‘The Grand Old American Pastime Of Blowing Things Up’

There’s something connecting the American spirit with the love of blowing things up. We shoved dynamite into mountains to lay train tracks across the continent. We created rockets powerful enough to shoot men into space.

In evil hands, explosives are a formidable means of taking human life, making it all the more important for the arsenals of democracy to hold such evildoers to account. But in judicious hands, the ability to blow things up represents Americans’ fearless legacy of harnessing the powers of nature in the pursuit of innovation.

We are a people who grew up testing the limits of nature, inventing ways to overcome those limits, and shaping the world as a result. Our national personality has always enjoyed the smells of gasoline and black powder. They represent our people’s movement — our restless enterprise and determination to build.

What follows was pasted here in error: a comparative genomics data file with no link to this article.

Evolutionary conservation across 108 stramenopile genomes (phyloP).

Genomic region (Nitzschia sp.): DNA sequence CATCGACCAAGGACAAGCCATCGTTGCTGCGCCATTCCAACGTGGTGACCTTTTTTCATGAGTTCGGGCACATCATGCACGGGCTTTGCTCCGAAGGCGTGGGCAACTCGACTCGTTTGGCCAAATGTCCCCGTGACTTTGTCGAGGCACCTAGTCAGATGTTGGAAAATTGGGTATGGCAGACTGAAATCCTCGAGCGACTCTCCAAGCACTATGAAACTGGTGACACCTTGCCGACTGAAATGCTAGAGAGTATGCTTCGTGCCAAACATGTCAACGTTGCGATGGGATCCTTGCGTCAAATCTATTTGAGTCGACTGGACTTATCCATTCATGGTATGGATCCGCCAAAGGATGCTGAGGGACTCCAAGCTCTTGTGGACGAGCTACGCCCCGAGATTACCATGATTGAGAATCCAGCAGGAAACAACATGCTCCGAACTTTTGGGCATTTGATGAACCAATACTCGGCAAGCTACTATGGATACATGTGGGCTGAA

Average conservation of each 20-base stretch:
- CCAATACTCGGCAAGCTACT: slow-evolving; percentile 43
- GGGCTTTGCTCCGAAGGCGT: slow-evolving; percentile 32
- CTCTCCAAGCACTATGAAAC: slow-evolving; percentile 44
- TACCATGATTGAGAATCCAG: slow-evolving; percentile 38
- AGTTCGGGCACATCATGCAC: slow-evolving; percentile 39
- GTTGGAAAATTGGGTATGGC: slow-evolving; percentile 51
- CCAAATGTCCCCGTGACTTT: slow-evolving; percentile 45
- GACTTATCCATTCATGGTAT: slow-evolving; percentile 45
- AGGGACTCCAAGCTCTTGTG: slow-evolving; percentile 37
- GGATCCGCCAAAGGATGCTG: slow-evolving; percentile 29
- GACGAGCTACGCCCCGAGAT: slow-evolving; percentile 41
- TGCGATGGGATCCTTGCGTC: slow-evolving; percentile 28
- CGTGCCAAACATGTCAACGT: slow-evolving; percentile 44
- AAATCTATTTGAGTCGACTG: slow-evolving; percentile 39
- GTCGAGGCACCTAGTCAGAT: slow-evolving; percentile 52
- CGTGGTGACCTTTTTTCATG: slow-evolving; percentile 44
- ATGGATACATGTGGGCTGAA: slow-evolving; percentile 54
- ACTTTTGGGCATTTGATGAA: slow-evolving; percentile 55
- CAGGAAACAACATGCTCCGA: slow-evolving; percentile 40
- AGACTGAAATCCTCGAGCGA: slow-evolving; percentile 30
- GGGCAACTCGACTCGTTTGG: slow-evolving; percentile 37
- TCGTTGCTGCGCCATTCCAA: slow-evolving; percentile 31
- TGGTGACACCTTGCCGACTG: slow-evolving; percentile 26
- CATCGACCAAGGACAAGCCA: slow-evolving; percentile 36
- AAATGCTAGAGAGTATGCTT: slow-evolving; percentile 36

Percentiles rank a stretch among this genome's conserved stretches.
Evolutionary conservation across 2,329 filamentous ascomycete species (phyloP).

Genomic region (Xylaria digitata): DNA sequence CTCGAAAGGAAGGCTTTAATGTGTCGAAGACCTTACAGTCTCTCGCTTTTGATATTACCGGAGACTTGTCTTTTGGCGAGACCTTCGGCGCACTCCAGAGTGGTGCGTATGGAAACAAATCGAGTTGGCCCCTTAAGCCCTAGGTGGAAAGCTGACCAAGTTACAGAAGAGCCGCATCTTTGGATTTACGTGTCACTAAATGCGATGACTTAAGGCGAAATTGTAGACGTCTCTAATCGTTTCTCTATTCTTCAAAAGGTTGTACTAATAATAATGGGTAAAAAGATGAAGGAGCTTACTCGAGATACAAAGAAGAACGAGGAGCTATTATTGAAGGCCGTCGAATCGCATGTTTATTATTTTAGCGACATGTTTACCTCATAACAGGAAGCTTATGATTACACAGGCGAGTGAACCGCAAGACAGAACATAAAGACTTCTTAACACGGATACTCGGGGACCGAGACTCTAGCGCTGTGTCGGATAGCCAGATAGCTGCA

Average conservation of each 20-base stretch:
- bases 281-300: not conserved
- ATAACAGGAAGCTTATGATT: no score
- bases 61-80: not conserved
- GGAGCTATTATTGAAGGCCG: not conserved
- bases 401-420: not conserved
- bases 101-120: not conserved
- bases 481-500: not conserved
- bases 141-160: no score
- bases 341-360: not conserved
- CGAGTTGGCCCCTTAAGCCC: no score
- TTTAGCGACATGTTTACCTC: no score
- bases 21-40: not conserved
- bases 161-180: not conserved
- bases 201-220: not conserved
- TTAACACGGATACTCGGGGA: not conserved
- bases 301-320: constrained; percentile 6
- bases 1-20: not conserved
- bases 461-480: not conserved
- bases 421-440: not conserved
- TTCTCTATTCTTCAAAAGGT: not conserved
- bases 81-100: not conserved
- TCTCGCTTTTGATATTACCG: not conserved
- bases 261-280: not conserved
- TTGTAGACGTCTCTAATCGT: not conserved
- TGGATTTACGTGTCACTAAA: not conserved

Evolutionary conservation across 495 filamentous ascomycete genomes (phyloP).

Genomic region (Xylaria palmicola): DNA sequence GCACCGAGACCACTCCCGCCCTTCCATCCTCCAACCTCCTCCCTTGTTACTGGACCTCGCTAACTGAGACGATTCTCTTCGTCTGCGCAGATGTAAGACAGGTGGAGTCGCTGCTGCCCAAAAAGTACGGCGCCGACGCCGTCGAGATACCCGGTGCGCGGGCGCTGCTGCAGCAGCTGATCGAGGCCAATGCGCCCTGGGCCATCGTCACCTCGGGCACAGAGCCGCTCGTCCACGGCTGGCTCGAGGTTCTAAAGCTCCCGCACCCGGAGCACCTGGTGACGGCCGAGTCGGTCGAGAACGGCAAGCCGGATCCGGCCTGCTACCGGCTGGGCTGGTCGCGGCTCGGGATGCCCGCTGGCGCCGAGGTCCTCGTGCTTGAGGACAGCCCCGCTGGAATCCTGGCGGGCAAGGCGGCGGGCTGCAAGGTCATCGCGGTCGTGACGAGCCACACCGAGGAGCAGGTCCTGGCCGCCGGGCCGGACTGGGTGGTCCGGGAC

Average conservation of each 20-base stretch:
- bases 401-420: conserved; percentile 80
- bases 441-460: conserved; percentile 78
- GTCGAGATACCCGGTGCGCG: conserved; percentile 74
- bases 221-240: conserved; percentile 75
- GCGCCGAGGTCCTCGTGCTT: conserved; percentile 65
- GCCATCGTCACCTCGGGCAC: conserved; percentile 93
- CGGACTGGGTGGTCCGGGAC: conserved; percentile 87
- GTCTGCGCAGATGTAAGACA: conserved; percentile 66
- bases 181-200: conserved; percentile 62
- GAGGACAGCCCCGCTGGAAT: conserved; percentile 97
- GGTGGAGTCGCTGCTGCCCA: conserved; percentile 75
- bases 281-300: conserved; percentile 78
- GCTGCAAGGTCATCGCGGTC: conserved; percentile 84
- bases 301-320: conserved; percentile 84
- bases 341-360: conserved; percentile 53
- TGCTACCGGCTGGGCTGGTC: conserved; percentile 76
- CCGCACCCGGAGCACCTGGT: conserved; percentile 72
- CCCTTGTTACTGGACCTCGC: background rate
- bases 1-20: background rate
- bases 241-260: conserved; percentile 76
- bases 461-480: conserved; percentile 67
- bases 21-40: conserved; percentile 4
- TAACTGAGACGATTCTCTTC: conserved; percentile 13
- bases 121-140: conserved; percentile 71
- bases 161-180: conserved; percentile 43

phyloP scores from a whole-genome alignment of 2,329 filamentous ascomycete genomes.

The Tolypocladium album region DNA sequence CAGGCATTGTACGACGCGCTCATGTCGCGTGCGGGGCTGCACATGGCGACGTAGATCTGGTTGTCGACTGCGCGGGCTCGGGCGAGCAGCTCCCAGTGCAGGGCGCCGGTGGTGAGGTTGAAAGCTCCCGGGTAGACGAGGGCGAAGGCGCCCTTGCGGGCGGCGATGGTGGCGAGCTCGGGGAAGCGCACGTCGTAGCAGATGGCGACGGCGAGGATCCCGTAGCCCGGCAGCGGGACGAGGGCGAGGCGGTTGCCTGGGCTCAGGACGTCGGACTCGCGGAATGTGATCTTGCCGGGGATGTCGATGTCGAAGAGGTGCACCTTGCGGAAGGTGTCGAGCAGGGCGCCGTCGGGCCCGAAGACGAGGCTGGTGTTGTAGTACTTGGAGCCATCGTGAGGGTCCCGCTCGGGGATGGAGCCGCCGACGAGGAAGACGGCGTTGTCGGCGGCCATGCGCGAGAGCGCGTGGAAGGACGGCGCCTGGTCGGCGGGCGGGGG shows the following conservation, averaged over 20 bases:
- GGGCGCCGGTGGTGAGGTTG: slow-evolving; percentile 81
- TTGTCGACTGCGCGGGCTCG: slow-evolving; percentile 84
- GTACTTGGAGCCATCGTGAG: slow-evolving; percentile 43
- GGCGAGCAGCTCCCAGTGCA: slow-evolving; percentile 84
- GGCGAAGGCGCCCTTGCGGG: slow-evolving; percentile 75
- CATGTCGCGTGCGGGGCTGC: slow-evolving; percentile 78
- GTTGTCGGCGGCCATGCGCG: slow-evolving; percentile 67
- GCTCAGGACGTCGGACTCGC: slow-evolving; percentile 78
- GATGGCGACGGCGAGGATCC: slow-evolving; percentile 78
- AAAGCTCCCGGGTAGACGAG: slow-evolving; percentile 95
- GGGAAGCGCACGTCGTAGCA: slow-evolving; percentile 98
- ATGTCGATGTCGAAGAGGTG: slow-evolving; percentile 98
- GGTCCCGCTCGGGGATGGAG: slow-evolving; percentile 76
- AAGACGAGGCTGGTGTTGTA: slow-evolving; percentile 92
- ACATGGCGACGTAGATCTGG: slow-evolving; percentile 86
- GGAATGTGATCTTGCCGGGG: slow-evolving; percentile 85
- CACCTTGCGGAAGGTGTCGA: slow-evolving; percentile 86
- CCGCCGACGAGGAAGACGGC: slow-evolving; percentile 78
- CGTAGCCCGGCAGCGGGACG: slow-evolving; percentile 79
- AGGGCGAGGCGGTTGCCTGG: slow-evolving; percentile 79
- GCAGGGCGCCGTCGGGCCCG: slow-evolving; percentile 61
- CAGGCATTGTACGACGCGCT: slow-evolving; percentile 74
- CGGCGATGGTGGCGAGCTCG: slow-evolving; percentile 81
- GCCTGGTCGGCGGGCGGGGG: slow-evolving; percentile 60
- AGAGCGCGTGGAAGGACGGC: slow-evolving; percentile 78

Not only has blowing stuff up resulted in monumental victories for the protection of freedom abroad and for American industry at large, it’s also a familiar tool in the American home.

And of course, we enjoy hurling loud, brilliant explosions into the sky on any holiday we can — especially Independence Day.

Elle Reynolds is an assistant editor at The Federalist

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